The timeless yet fundamental adage when it comes to investing is “Buy low and sell high”. However, the mechanics of buying and selling are more intricate than a novice can imagine, due to a variety of options present for buying and selling.
One option available is a market order. A market order is a condition that tells the broker to buy or sell shares at the best price available by comparing an available trade to past trades and choosing the best option. A variation of a market order is a limit order where another condition is imposed such that the buyer will not purchase any shares unless all shares are offered at the best price available. This is known as a limit order with an all or nothing condition.
A stop order establishes a threshold such that a trade is only executed if a security reaches a specified price, known as a stop price. This type of order is used when a profit is guaranteed, but the disadvantage is that such a market condition may not exist and the order may never be fulfilled.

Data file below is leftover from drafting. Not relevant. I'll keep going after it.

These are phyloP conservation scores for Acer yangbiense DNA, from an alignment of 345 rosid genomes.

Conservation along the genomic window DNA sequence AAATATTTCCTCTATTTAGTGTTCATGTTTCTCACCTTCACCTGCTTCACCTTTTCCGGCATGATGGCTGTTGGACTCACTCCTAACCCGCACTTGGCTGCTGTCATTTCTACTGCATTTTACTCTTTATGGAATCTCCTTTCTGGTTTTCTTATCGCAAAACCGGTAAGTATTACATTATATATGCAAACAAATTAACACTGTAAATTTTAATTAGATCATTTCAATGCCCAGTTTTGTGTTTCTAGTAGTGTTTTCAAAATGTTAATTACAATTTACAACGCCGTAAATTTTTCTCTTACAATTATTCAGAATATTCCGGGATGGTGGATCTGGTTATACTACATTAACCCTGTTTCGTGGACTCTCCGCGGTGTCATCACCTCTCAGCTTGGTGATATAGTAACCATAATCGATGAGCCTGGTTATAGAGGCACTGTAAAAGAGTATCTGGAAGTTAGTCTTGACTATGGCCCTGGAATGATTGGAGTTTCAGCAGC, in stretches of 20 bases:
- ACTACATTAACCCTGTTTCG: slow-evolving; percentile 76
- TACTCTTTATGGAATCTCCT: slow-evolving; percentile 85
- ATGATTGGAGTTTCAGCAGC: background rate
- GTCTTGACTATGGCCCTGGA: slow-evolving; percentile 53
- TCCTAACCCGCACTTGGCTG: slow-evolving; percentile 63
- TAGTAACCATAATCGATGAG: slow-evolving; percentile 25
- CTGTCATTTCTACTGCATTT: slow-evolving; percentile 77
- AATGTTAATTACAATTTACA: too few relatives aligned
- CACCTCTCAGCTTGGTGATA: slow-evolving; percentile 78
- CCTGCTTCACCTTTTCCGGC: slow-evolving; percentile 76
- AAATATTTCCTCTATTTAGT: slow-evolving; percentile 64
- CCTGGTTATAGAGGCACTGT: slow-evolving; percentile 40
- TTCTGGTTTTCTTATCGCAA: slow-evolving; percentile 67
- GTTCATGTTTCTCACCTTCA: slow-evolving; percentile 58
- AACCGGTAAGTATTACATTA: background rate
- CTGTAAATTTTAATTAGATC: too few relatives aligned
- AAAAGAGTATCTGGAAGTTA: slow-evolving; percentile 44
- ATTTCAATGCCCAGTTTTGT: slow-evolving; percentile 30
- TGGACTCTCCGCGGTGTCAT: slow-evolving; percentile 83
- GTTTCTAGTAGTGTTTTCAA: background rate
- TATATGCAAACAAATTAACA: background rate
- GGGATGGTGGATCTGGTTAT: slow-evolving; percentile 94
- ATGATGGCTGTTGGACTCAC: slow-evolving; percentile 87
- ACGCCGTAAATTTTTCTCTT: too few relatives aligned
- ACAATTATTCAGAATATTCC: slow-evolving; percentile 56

There are also other types of orders that are more time sensitive. An immediate-or-cancel order cancels the order if the order isn’t executed right away. The opposite of this is a good-till-cancelled order, where the order exists until it has been fulfilled.
A final type of order is short selling, where one can borrow shares and sell them, with the expectation that they can buy it back in the future at a lower price.